The solution obtained at the bottom of the distillation column after removing the α-hydroxycarboxylic acid ester through such distillation as described above contains the α-hydroxycarboxylic acid, α-hydroxycarboxylic acid ester oligomer, etc., that are the by-products generated in the reaction and distillation steps to obtain the α-hydroxycarboxylic acid ester. The column bottom solution may further contain other components such as the α-hydroxycarboxylic acid esters or unreacted starting materials.

The column bottom solution is supplied in Step 1 and/or Step 2. As described above, the side reactions that occur in Step 1 and Step 2 are equilibrium reactions. Therefore, by introducing the column bottom solution containing the reaction by-products, the reaction step and/or distillation step are conducted from the beginning in the presence of compounds as by-products thereof, thereby reducing the apparent reaction rate of additional by-products generation. As a result, the yield of α-hydroxycarboxylic acid ester in the reaction step is increased, and the efficiency of α-hydroxycarboxylic acid ester purification by the distillation step is enhanced. Depending on the amount of column bottom solution reused, the starting material alcohol may react with at least one reaction by-product selected from an α-hydroxycarboxylic acid, α-hydroxycarboxylic acid 2-hydroxyalkyl ester, and α-hydroxycarboxylic acid ester oligomer contained in the column bottom solution, and form the desired α-hydroxycarboxylic acid ester, thereby further contributing to improved yield in the reaction step and improved purification efficiency in the distillation step. Moreover, the reuse of reaction by-products as useful components has the effect of reducing the amount of materials to be disposed.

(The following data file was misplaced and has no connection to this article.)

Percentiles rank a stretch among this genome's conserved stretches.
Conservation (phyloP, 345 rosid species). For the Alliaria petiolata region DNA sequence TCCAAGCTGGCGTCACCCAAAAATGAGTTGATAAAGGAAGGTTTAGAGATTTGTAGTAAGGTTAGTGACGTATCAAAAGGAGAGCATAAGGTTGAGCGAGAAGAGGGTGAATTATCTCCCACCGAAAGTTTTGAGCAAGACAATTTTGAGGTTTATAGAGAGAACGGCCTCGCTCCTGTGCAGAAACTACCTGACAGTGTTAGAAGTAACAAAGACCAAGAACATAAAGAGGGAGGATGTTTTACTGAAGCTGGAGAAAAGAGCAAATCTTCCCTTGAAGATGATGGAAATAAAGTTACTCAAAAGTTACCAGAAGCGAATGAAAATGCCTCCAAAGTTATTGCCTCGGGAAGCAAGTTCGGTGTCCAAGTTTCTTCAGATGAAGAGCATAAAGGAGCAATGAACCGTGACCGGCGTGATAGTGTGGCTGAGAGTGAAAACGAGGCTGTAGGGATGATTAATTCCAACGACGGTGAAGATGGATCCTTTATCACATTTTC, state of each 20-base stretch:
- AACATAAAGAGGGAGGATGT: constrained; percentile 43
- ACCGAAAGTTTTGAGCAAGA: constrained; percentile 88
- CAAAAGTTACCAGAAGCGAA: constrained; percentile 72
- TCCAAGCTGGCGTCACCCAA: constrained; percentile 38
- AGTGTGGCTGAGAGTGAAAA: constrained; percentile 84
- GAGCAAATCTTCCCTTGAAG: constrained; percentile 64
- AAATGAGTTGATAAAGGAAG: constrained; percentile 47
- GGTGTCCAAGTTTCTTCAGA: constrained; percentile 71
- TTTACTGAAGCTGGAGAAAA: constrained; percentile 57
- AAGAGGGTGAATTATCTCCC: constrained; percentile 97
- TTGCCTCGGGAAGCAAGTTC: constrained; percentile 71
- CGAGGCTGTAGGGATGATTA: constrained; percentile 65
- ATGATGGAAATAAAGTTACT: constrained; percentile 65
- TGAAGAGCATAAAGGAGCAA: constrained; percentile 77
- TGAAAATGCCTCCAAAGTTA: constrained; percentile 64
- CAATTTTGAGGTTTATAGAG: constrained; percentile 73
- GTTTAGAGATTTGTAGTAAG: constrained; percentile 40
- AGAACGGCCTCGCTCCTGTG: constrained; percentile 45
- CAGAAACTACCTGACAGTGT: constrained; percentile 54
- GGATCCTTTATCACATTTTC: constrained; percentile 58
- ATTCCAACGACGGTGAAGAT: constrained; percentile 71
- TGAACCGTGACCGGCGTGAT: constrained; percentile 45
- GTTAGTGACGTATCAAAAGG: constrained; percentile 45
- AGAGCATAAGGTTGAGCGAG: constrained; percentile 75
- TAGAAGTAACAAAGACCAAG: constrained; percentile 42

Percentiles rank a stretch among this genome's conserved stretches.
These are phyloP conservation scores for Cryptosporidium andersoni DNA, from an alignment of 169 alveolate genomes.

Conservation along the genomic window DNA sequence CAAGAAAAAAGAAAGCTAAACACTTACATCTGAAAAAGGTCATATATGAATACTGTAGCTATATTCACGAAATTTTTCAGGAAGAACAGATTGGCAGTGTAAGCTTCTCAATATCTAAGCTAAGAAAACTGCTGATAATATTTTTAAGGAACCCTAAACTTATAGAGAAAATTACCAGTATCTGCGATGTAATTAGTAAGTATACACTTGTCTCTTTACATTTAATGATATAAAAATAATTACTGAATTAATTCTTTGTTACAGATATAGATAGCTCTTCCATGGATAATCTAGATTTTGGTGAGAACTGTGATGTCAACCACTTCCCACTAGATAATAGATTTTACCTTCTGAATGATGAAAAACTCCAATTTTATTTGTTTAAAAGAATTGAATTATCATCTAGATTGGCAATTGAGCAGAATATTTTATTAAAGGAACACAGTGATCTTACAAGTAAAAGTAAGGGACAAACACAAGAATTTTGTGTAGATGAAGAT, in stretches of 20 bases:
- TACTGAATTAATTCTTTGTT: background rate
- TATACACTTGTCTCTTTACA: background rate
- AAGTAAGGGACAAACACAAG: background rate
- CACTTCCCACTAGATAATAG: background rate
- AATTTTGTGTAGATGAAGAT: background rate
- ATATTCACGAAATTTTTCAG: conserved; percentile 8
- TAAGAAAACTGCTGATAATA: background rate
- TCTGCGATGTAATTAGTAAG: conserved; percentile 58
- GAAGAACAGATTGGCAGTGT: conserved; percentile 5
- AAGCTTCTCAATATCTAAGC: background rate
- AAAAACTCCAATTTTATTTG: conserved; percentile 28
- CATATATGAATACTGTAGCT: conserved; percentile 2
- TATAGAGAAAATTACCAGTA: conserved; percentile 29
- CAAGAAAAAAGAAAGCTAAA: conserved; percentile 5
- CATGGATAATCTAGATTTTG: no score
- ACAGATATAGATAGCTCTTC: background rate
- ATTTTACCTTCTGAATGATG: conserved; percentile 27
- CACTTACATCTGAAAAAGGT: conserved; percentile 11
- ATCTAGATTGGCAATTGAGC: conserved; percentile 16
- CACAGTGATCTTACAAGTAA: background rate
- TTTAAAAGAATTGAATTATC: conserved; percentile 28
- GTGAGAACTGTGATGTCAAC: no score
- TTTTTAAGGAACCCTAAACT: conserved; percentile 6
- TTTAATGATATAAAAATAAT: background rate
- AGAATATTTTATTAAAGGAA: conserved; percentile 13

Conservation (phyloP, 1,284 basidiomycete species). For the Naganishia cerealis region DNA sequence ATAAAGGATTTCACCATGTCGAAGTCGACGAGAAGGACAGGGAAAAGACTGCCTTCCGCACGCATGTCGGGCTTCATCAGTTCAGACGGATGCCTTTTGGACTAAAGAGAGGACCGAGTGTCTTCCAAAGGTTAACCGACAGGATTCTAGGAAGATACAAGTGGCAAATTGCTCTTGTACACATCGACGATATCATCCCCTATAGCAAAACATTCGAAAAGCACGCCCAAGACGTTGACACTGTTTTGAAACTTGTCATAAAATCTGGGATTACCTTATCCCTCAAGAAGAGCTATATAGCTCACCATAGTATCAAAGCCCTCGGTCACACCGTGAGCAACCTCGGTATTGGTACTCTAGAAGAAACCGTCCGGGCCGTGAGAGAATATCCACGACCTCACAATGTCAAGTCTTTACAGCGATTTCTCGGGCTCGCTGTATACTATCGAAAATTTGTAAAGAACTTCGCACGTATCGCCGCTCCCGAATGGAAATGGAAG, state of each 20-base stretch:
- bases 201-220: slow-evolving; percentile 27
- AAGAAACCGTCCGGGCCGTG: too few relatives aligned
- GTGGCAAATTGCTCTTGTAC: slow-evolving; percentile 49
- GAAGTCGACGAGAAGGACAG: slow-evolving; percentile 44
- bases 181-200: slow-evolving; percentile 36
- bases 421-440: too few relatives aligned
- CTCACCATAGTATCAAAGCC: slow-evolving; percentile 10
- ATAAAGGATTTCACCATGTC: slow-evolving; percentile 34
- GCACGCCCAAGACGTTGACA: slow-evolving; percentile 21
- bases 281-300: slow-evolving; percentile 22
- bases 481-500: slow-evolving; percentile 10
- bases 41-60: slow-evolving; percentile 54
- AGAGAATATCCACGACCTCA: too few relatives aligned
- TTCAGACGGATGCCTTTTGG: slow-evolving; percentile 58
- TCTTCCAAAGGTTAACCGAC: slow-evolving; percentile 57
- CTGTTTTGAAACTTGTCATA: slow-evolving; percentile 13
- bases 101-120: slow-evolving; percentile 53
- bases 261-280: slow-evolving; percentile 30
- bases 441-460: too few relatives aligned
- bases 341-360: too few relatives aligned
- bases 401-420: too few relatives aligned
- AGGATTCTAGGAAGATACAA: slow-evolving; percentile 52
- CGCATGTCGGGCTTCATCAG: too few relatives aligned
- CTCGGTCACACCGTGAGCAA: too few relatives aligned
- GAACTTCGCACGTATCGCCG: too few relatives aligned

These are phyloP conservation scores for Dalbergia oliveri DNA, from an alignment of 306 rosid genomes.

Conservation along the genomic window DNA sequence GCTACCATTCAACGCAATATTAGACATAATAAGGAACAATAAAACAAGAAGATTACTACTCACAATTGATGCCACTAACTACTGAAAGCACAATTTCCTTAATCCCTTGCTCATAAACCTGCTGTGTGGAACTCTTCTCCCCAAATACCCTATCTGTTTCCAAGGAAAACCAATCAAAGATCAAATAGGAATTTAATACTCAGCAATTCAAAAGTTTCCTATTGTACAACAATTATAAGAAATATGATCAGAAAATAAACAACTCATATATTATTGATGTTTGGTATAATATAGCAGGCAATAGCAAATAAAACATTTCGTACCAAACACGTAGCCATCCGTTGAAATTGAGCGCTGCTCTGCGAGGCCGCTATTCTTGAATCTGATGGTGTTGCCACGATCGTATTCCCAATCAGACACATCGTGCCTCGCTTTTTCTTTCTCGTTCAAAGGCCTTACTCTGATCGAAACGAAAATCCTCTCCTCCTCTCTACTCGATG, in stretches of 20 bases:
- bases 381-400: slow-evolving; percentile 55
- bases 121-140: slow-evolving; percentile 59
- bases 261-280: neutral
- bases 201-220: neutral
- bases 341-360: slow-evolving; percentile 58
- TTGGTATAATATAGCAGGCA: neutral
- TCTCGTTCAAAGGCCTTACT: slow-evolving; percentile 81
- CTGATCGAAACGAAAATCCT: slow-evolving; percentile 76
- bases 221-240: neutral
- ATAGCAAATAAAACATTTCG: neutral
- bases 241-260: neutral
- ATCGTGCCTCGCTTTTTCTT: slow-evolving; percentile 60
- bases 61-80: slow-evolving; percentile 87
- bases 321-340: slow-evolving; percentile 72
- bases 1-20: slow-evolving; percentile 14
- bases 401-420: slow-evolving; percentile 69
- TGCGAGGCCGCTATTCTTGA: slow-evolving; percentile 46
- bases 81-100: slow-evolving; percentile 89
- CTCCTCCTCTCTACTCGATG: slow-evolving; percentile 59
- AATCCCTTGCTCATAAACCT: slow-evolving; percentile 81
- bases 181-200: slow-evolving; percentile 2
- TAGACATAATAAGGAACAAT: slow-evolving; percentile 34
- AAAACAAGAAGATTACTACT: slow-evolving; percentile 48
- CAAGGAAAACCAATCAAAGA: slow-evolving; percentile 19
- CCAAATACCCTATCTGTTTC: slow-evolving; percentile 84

Moreover, instead of providing the column bottom solution in Step 1 and/or Step 2 as it is, it can be fed after contacting with the starting material alcohol. The starting material alcohol refers to the alcohol R—OH that corresponds to the ester group —C(═O)OR (provided that R is an organic residue) of the α-hydroxycarboxylic acid ester. In this case, an α-hydroxycarboxylic acid ester is produced by the esterification between the α-hydroxycarboxylic acid and the alcohol, ester exchange reaction between α-hydroxycarboxylic acid 2-hydroxyalkyl ester and the alcohol, or alcoholysis of the α-hydroxycarboxylic acid ester oligomer.

These above reaction are equilibrium reactions. Therefore, the use of an excess of alcohol results in a high yield of α-hydroxycarboxylic acid ester. Although the amount of alcohol to be used depends on the composition of the column bottom solution, it is preferably equal to or greater than the amount by weight of the column bottom solution, and more preferably twice or greater. The preferable reaction temperature is 30 to 200° C., and more preferably 40 to 180° C. When the temperature is 30° C. or lower, the reaction proceeds slowly, being inefficient. When the temperature exceeds 200° C., side reactions may occur.

The reaction carried out by contacting the column bottom solution with the starting material alcohol can be carried out in the presence of a catalyst. Examples of catalysts include acids; bases; titanium, lead, tin, and like metal compounds; etc. Acids are preferable among these catalysts. Examples of acid catalysts include hydrochloric acid, nitric acid, sulfuric acid, phosphoric acid, heteropolyacids, p-toluenesulfonic acid, acetic acid, and like homogeneous catalysts; and acidic ion-exchange resins, zeolites, clay, and like heterogeneous catalysts. Among these catalysts, heterogeneous catalysts are preferable for ease of separation.

The column bottom solution after reaction with the alcohol may be fed in the reaction step (Step 1), or may be sent to the distillation step (Step 2) to recover through distillation the α-hydroxycarboxylic acid esters (glycolic acid ester) produced from the reaction with the alcohol.